Ian Shaw has an amazing voice. It’s an instrument that he uses to express a vast range of musical sounds and emotions. He can soar effortlessly from a note of deep sadness to one of the utmost joy. His diction is crystal clear, his tone rich and full-bodied. He freely improvises complex, sometimes almost musically gymnastic, lines, building up as much tension and excitement as any trumpet or saxophone player. It’s clever, but totally honest, for the song is at the heart of his music.

He has the rare gift of taking a song, maybe something well known like Jim Webb’s ‘Wichita Linesman’ or even Lionel Bart’s ‘’You Gotta Pick A Pocket Or Two’, stripping it down it its bare essentials and rebuilding it in a form that you could never have imagined. It’s a transforming process as lines, words, even syllables take on wholly new meanings.

He draws on a wonderful repertoire of songs from Joni Mitchell, Amy Winehouse, Leonard Cohen, Christine Collister, Cole Porter, Harry Warren and Michel Legrand, each sung with the joyful expression of life and yet tinged with a hint of sadness and melancholy.

Mick Hutton’s beautifully conceived bass lines and Jamie Safiruddin’s elegant and inventive playing on keyboard (although he could readily match Shaw’s earthy funkiness when need arose), added greatly to the evening. One could sense the level of understanding between the three musicians; how carefully they listened and responded to each other’s ideas. 

One thought struck me towards the end of the gig; Ian Shaw is like a throwback to the satirists that I grew up with in the nineteen sixties. I could imagine him singing alongside Millicent Martin on ‘That Was The Week That Was’, two ‘hip’ jazzers working through the events of the week, sending-up politicians, royalty, the church – in fact anyone, or anything that smacked of pretension, dishonesty or pomposity. How we need that today!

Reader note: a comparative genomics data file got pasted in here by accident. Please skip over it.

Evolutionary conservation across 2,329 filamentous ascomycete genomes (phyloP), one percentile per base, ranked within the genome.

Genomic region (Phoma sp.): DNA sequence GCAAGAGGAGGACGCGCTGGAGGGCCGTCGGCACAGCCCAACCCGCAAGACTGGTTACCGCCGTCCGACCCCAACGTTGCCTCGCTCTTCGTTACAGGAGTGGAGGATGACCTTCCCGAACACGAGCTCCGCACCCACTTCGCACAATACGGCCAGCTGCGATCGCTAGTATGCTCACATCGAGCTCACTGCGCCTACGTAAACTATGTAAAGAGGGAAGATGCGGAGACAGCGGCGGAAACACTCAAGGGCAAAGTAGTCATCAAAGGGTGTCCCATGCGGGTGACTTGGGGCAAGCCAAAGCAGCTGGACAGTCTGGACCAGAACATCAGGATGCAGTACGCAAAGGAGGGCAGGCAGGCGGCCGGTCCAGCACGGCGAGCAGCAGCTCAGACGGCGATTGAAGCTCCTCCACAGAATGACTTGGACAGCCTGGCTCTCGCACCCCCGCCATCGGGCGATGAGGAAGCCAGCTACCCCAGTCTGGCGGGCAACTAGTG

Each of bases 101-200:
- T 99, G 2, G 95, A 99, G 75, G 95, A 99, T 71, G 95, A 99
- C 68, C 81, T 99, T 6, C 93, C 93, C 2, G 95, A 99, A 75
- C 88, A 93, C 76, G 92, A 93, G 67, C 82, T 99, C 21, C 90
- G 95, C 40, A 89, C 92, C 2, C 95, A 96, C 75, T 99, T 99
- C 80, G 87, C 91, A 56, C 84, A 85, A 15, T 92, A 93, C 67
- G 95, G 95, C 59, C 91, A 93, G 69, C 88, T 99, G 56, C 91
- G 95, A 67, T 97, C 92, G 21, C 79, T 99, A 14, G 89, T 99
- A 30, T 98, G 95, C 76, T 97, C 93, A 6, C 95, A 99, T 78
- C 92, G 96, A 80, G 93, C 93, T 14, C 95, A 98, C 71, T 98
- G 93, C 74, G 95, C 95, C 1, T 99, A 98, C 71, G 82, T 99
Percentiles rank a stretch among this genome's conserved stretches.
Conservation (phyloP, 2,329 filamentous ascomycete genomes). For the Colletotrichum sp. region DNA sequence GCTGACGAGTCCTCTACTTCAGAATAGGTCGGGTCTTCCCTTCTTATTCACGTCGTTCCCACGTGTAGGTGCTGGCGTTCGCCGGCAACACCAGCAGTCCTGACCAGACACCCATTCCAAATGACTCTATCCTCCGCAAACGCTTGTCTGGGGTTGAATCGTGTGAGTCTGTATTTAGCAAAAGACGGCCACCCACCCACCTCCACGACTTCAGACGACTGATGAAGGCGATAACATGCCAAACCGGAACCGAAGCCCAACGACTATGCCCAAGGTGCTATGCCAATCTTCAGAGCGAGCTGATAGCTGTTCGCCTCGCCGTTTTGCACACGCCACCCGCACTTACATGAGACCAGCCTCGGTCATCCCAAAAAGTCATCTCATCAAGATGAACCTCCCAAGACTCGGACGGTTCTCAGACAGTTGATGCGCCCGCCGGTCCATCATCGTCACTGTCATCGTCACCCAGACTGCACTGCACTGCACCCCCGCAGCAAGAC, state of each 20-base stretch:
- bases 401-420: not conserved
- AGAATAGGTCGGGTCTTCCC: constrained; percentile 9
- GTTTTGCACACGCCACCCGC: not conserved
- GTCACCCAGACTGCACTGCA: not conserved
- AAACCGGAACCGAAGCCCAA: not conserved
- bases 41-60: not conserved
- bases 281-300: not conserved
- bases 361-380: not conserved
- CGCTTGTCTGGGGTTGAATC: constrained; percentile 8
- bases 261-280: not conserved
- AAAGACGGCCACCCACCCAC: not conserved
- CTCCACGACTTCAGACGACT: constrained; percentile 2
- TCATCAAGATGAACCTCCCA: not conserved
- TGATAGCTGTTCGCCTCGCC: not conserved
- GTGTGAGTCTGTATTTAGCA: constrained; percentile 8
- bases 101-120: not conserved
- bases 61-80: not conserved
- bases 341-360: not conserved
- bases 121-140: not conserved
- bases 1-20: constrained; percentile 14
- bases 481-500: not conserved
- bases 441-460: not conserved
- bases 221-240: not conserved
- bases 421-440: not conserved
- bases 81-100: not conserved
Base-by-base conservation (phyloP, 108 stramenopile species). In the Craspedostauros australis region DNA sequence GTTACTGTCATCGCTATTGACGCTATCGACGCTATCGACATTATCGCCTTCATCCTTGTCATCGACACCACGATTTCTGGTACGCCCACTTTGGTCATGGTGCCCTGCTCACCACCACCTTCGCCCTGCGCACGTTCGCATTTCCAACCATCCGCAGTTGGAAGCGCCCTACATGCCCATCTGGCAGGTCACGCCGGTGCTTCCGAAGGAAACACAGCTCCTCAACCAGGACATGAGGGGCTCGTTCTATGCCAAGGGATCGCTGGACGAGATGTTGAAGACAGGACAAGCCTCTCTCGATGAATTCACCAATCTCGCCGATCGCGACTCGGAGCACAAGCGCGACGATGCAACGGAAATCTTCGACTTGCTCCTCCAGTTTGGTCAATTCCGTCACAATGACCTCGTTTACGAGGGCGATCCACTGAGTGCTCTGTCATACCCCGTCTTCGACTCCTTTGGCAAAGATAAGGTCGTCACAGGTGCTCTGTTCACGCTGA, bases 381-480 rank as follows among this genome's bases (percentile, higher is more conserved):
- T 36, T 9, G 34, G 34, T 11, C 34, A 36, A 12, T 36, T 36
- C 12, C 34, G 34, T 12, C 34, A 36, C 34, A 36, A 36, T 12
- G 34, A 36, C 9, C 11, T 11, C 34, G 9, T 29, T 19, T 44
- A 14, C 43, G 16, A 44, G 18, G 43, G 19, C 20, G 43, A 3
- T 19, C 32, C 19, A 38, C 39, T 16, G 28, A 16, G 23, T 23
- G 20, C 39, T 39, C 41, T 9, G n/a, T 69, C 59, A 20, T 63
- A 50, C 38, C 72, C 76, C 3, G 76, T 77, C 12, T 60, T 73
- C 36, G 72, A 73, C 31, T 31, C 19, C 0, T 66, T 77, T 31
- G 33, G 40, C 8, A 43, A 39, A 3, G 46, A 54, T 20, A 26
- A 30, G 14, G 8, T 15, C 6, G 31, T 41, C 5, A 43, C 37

The final song, an original, ‘My Brother’ was dedicated to the child refugees of Calais and beyond, whose desperate plight Ian Shaw has espoused so vigorously in recent years through his work in the field, raising funds and lobbying the Government.  A collection at the end of the gig raised almost £400 to support Phone Credit for Displaced Persons, a charitable organisation that provides vital phone credit to refugees and displaced adults and children across Europe. As I said at the outset, one cannot fail to be moved by Ian Shaw.

The publicity before the gig promised ‘an evening of roller-coaster musical emotion and non-stop entertainment’. And so it proved to be.

As ever, the Progress Theatre team provided a warm welcome on a night of particularly inhospitable weather, while sound/lighting man Martin Dobbs, received a well deserved ‘thank you’ from Ian Shaw.